Keith Gessen with Paul Constant
Russia-born writer, editor, and translator Keith Gessen makes this welcome Elliott Bay return for his much-anticipated new novel, A Terrible Country (Viking). Author of the earlier novel, All the Sad Young Literary Men and a founding editor of the excellent literary journal n+1, he tells the story of a young man who packs up his life in New York to return to Moscow to help look after his grandmother, with all manner of things happening as a result. To talk with him about this tonight will be Paul Constant, himself co-founding editor of the Seattle Review of Books.
“In Gessen’s exceptional and trenchant novel, floundering 30-something professor Andrei Kaplan flees from New York to Russia, the country of his birth, to reassess his future and take care of his ailing grandmother . . . Andrei’s early attempts to reorient himself to post-Soviet Russian society bring about considerable insight and humor—getting rebuffed by a men’s adult hockey league, getting pistol-whipped outside a nightclub—leading him back to watching old Russian films with his grandmother . . . While poised to critique Putin’s Russia, this sharp, stellar novel becomes, by virtue of Andrei’s ultimate self-interest, a subtle and incisive indictment of the American character.” —Publishers Weekly.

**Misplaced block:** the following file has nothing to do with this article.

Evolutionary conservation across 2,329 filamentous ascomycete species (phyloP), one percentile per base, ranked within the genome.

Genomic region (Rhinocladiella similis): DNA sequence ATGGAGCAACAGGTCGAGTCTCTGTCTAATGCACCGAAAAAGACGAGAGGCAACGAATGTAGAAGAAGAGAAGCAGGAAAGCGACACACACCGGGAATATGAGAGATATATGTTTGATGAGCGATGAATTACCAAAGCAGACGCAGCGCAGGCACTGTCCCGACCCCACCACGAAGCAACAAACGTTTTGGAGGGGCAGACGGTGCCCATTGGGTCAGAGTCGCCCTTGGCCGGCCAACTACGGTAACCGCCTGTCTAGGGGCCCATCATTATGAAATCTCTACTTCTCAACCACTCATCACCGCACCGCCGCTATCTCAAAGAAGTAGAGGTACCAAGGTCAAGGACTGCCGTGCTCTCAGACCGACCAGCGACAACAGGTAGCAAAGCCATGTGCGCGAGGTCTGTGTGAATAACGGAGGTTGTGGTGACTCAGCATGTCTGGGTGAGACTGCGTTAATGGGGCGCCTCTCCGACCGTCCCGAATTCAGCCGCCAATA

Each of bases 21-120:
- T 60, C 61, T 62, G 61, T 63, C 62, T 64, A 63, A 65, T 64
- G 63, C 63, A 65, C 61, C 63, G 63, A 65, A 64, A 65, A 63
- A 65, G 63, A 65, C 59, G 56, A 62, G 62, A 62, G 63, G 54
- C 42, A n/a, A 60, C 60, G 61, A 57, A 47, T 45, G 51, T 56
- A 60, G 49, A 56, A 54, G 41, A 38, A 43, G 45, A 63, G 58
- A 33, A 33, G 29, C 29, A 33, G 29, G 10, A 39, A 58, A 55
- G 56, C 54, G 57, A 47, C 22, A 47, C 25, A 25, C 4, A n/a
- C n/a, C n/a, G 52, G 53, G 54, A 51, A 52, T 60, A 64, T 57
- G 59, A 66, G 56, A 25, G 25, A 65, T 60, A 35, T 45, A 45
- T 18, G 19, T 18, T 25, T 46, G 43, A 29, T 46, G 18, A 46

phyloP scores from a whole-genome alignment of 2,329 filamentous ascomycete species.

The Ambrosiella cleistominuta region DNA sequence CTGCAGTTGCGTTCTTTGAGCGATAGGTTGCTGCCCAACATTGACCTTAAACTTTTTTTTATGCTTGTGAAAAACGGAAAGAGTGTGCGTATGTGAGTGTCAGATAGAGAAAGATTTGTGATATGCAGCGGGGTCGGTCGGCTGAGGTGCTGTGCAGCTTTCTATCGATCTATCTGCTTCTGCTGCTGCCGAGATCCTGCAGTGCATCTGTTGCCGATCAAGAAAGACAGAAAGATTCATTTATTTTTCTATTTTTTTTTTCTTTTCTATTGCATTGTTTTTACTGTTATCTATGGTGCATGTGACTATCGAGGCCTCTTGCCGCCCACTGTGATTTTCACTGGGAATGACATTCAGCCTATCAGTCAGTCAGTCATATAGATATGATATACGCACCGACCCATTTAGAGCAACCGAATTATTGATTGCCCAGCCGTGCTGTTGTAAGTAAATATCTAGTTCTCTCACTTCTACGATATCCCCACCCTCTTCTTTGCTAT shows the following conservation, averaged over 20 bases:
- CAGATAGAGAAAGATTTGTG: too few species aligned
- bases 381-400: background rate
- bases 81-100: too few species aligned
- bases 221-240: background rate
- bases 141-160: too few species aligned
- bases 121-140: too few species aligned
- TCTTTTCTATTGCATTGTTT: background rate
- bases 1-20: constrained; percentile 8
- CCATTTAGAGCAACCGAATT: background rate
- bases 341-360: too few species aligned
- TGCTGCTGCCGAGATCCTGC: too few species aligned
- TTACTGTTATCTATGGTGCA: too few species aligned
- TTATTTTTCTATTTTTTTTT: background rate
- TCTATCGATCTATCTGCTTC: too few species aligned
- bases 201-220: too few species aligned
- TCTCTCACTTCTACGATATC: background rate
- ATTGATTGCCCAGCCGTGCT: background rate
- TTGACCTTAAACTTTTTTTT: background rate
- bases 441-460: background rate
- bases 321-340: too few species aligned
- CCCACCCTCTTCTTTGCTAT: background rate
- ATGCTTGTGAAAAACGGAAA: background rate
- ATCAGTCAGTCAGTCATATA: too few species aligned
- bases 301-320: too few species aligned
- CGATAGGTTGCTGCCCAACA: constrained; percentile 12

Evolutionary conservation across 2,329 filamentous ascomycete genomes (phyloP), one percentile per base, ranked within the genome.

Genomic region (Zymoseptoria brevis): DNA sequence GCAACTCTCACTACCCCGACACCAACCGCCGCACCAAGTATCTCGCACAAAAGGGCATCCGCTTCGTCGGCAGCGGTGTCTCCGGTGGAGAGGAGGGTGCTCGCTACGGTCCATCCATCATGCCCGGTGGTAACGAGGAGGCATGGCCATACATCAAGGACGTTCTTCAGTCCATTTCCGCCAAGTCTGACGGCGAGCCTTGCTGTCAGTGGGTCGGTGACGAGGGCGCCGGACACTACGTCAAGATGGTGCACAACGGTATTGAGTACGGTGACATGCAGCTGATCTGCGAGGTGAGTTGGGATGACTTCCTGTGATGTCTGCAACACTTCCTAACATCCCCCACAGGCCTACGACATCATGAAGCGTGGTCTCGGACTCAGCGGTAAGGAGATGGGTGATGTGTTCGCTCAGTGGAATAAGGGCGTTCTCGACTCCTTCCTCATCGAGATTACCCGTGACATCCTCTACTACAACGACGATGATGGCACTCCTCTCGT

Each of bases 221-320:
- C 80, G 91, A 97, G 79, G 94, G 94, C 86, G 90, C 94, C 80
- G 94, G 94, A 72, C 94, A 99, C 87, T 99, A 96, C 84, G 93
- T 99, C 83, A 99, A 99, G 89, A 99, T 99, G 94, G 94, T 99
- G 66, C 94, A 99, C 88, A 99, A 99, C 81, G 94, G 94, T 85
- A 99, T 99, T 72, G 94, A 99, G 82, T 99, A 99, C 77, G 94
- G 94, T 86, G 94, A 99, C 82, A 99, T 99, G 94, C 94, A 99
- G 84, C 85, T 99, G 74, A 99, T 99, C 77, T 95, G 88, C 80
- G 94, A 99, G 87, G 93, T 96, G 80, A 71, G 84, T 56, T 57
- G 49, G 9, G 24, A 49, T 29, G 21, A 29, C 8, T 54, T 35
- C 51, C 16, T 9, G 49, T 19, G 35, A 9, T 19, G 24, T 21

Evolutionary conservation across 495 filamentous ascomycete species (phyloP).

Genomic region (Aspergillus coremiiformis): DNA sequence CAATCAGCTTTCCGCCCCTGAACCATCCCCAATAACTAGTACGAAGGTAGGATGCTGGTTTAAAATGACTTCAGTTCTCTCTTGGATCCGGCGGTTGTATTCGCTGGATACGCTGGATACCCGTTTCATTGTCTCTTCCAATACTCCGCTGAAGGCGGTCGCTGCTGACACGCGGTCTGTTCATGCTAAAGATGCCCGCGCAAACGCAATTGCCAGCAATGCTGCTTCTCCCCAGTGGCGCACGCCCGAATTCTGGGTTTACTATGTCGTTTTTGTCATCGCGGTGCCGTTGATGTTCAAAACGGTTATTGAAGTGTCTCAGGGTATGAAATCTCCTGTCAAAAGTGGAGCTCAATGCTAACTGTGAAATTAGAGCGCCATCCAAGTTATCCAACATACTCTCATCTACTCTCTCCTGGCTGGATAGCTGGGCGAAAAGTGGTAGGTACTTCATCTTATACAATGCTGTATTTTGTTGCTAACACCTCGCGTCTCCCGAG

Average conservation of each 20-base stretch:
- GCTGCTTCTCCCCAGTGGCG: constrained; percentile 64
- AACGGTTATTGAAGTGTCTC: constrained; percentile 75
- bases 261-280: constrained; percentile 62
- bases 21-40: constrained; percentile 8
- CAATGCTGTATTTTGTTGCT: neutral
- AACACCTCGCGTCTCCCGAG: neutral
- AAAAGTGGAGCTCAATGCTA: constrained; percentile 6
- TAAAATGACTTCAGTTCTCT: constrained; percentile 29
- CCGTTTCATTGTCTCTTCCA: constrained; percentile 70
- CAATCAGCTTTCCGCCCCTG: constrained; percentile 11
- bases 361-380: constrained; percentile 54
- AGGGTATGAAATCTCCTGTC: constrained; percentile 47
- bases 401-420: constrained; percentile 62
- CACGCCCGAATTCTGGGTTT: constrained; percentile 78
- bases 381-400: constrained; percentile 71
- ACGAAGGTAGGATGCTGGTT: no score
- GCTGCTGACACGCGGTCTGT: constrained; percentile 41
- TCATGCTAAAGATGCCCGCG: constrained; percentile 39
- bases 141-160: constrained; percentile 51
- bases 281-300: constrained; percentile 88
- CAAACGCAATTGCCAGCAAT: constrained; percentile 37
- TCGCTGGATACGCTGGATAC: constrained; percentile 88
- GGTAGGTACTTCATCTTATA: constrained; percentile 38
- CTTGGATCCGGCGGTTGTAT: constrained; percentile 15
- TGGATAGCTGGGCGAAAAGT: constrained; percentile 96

“A cause for celebration: big-hearted, witty, warm, compulsively readable, earnest, funny, full of that kind of joyful sadness I associate with Russia and its writers. Gessen’s particular gift is his ability to effortlessly and charmingly engage with big ideas—power, responsibility, despotism of various stripes, the question of what a country is supposed to do for the people who live in it—while still managing to tell a moving and entertaining human story. At a time when people are wondering whether art can rise to the current confusing political moment, this novel is a reassurance, from a wonderful and important writer.” —George Saunders.
Also to note is that among the Russian writers Keith Gessen has translated is Nobel Prize Laureate Svetlana Alexievich.